Corticosterone biosynthesis in mouse clonal myoblastic C2C12 cells

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Abstract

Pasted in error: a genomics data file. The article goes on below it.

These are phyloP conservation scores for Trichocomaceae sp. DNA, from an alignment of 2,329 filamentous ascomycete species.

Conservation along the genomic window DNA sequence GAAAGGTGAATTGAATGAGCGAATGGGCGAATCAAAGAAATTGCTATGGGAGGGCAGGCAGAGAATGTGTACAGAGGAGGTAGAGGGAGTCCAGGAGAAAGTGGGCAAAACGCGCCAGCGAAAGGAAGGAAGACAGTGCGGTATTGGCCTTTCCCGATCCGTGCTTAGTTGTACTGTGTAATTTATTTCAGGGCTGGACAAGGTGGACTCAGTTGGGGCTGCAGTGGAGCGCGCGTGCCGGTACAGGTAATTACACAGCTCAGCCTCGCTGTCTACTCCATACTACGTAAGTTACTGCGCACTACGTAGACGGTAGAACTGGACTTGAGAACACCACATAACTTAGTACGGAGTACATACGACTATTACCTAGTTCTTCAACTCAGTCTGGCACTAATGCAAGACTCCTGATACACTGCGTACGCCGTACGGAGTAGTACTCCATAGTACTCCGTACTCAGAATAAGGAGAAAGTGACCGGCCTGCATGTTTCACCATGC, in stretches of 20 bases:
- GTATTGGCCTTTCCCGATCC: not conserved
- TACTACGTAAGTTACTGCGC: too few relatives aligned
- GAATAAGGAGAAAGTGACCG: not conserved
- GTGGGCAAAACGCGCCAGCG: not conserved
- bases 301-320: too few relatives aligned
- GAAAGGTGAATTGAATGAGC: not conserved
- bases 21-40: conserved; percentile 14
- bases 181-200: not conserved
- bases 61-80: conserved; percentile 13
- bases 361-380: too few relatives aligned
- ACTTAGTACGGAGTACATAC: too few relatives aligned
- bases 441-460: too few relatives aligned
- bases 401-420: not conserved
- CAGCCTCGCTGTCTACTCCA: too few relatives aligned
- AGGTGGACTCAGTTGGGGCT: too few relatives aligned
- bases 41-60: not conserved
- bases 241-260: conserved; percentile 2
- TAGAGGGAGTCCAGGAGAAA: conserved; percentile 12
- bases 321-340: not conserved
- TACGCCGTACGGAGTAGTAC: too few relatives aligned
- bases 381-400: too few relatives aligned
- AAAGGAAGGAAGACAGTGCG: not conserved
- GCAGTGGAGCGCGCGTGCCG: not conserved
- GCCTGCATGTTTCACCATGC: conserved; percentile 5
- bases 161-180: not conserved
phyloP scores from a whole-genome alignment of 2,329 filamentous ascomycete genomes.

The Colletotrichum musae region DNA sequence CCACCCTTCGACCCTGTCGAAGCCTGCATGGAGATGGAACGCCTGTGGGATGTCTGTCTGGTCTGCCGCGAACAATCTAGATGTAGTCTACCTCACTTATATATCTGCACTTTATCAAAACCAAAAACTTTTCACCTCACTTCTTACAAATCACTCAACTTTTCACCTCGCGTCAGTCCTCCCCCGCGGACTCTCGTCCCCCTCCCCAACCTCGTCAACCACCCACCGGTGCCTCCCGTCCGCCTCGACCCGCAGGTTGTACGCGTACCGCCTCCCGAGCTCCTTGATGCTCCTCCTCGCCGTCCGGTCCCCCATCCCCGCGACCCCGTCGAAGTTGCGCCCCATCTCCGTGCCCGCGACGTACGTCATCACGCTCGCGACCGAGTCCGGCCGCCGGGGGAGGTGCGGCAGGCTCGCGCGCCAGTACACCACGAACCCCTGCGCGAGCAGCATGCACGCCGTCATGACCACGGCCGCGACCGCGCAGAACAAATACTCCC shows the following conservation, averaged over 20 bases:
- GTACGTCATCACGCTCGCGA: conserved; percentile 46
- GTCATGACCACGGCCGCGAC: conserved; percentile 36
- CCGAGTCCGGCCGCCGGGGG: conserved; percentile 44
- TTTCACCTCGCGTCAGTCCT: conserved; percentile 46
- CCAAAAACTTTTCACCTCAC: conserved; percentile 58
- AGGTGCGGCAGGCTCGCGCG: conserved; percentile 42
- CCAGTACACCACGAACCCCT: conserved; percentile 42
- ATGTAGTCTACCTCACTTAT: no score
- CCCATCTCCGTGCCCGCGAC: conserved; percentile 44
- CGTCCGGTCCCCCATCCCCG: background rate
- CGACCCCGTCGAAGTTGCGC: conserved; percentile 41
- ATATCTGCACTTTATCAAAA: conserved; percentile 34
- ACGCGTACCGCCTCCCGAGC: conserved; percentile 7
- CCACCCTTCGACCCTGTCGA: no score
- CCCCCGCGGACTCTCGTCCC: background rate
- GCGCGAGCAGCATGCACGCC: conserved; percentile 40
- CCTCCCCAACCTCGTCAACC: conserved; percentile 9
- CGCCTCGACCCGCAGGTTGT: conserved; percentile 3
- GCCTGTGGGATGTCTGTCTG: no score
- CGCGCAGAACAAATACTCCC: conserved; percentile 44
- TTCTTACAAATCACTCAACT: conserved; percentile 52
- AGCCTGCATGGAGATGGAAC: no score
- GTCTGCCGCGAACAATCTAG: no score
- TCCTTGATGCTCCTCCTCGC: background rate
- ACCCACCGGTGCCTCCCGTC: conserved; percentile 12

Corticosterone (CORT), the major glucocorticoid in rodents, is secreted from the adrenal gland, affects various organs in the body and regulates energy metabolism as a stress response. Although local steroidogenesis of androgens and estrogens in skeletal muscles has been previously reported, local CORT synthesis in skeletal muscle remains unconfirmed. In the present study, we investigated steroidogenic activities in a clonal myoblastic cell line, C2C12 cells. Three enzymes involved in CORT synthesis, 3ß-hydroxysteroid dehydrogenase (3ß-HSD), cytochrome P450c21 and cytochrome P45011ß, were identified in C2C12 cells by detecting the enzymatic reaction products with LC–MS/MS analysis. Only one enzyme that mediates cholesterol cleavage was not detected in the cells. After the addition of pregnenolone-sulfate conjugates to the cell culture medium, pregnenolone was detected and increased according to the incubation time. In conclusion, CORT synthesis occurs in C2C12 cells, and it is suggested that the initial steroidogenesis substrate is the pregnenolone-sulfate conjugate.

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